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Saturday 22 July 2017
Derbyshire Healthcare NHS Foundation Trust
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Chesterfield FC visit the Hartington Unit with one goal in mind: time to talk about mental health

Ritchie Humphreys talks to patients
Ritchie Humphreys talks to patients at the Hartington Unit for Time to Talk Day

“Will my mental health conditions stop me from playing football?” was the question on one patient’s lips as Chesterfield Football Club players and staff visited the Hartington Unit at Chesterfield Royal Hospital on Thursday to play their part in Time to Talk Day – a national movement to get the country talking about mental health for 24-hours.

Player/coach and chairman of the Professional Footballers' Association (PFA) Ritchie Humphreys was joined by teenage striker Ricky German and winger Derek Daly for a guided tour around the gym and recreational activities hub of the unit, run by Derbyshire Healthcare NHS Foundation Trust. The visit was organised by the Chesterfield FC Community Trust, who have done a lot of work to develop opportunities for people experiencing poor mental health.

In the spirit of Time to Talk Day, the players spent time chatting with patients and staff about life as a professional footballer on and off the pitch and the importance of speaking openly about our emotional wellbeing. Humphreys, German and Daly were also on hand to sign autographs and pose for photographs.

Over a game of pool and table tennis with the players, one patient concerned about how his mental health might affect his future asked: “From a young age I’ve always loved football and have dreamt of playing for a professional club one day. Will my mental health conditions stop me from playing football?” To his delight, the players reassured him that the impacts of poor mental health are well-recognised in English football today, so much so that there is a wealth of emotional 'round-the-clock' support and counselling available to past and present players through the PFA.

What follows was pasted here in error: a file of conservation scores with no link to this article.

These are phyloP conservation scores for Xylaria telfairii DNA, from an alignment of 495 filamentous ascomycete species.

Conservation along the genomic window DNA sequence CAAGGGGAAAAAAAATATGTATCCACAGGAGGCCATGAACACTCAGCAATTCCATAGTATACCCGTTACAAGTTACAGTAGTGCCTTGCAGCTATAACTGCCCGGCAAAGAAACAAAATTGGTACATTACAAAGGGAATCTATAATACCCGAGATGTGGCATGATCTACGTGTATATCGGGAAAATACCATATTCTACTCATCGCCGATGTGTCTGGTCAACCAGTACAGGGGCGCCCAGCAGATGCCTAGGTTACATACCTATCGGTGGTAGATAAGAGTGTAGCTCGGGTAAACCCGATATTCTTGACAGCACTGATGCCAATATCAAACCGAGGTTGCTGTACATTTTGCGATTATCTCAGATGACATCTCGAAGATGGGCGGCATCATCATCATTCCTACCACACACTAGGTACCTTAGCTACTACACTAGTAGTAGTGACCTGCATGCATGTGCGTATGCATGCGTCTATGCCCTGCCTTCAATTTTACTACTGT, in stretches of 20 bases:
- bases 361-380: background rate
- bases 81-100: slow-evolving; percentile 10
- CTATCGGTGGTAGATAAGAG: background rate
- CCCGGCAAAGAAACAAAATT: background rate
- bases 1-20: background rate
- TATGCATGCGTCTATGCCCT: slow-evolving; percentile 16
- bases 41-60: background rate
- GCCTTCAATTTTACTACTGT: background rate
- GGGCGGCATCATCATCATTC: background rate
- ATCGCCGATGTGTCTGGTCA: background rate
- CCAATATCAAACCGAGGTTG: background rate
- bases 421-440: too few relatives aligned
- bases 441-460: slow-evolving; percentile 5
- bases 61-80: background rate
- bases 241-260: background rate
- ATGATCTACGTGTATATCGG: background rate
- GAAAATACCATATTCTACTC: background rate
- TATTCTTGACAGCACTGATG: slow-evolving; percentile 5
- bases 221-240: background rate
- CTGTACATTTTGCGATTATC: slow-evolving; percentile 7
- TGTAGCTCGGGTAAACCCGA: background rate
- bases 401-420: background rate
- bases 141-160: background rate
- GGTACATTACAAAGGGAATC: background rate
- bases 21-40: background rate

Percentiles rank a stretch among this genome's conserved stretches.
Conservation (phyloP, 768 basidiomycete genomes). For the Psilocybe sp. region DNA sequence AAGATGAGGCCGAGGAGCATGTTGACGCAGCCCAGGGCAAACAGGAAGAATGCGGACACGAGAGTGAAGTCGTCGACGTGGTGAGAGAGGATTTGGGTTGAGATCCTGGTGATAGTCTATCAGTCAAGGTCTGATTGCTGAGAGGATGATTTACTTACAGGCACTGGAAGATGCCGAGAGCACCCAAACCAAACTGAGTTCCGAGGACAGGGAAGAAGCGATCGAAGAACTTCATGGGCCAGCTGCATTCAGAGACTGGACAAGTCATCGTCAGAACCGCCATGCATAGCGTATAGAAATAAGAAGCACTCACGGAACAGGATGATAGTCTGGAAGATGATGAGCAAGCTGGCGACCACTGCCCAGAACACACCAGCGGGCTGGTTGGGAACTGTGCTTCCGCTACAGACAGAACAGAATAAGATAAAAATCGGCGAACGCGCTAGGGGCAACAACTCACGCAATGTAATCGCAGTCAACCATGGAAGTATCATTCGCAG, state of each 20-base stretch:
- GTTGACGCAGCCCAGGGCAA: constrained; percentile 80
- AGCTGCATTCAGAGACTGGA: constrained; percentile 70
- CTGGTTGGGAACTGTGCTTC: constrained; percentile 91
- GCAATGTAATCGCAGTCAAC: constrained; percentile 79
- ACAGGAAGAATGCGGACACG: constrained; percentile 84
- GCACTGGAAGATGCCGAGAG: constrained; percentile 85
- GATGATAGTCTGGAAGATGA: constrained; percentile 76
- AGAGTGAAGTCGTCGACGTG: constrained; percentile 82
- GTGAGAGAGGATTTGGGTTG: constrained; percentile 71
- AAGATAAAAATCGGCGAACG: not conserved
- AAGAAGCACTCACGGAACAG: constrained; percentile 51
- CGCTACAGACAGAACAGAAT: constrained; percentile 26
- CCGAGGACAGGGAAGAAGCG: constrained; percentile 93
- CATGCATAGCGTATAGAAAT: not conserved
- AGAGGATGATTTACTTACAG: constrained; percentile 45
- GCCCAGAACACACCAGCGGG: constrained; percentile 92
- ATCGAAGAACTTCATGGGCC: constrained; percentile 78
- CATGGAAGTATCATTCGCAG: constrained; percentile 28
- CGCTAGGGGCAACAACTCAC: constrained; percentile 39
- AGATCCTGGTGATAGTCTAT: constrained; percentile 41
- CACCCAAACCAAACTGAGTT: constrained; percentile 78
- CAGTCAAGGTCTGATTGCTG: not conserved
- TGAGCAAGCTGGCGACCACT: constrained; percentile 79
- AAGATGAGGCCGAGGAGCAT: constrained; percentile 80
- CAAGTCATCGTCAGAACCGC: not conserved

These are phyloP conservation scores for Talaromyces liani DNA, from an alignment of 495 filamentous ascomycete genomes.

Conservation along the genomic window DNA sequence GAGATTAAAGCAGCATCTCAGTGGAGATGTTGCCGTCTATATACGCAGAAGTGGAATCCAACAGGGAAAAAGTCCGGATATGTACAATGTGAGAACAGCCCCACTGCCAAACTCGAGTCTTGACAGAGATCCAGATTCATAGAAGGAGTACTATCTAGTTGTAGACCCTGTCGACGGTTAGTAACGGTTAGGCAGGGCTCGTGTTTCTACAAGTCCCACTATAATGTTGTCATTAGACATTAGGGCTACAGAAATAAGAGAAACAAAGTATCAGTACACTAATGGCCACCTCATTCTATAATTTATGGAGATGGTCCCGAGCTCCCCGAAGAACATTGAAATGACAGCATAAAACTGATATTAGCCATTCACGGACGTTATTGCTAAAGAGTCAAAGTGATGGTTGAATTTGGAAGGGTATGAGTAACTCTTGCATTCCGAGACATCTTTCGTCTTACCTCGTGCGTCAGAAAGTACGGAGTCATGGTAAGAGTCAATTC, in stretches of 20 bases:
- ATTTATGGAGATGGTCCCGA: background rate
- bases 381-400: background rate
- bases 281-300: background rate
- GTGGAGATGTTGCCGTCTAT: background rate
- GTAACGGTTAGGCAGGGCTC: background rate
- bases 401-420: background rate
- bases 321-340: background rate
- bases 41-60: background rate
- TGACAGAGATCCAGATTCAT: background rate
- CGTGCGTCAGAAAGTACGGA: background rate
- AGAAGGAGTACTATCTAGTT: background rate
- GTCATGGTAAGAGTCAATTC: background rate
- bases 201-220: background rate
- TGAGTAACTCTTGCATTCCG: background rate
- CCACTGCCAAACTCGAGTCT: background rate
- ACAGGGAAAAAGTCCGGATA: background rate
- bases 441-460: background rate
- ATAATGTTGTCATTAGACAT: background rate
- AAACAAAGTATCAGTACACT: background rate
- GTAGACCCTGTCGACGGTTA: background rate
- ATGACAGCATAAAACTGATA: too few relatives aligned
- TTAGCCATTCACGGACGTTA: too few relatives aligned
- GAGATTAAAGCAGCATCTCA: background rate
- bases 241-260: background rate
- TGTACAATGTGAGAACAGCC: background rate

The annual anti-stigma campaign’s goal is to raise awareness that anyone can be affected by poor mental health and that by being open to mental health can break down any stigma surrounding it. 1 in 4 of us will experience a mental health problem in any given year and footballers are now immune to this.

Recreation co-ordinator for Derbyshire Healthcare NHS Foundation Trust, and organiser of the visit, Clare Farnsworth said: “It’s been absolutely fantastic to have the players here. Patients have said to me they can’t believe they’ve just had a game of pool with a footballer. There were smiles all around.”

Commenting on the visit, Ritchie Humphreys who also acts as ambassador for mental health at Chesterfield Football Club said: “For us to raise the awareness around our local community is important to us. It was great for us to see the tremendous facilities on offer, as well as meet some of the patients and interact with them.” 

Time to Talk Day has previously attracted backing from many top footballers and household names such as Clarke Carlisle, Kelly Smith, Freddie Flintoff and Stephen Fry – and most recently by Prince Harry who reportedly regrets not opening up sooner about the death of his mother Princess Diana.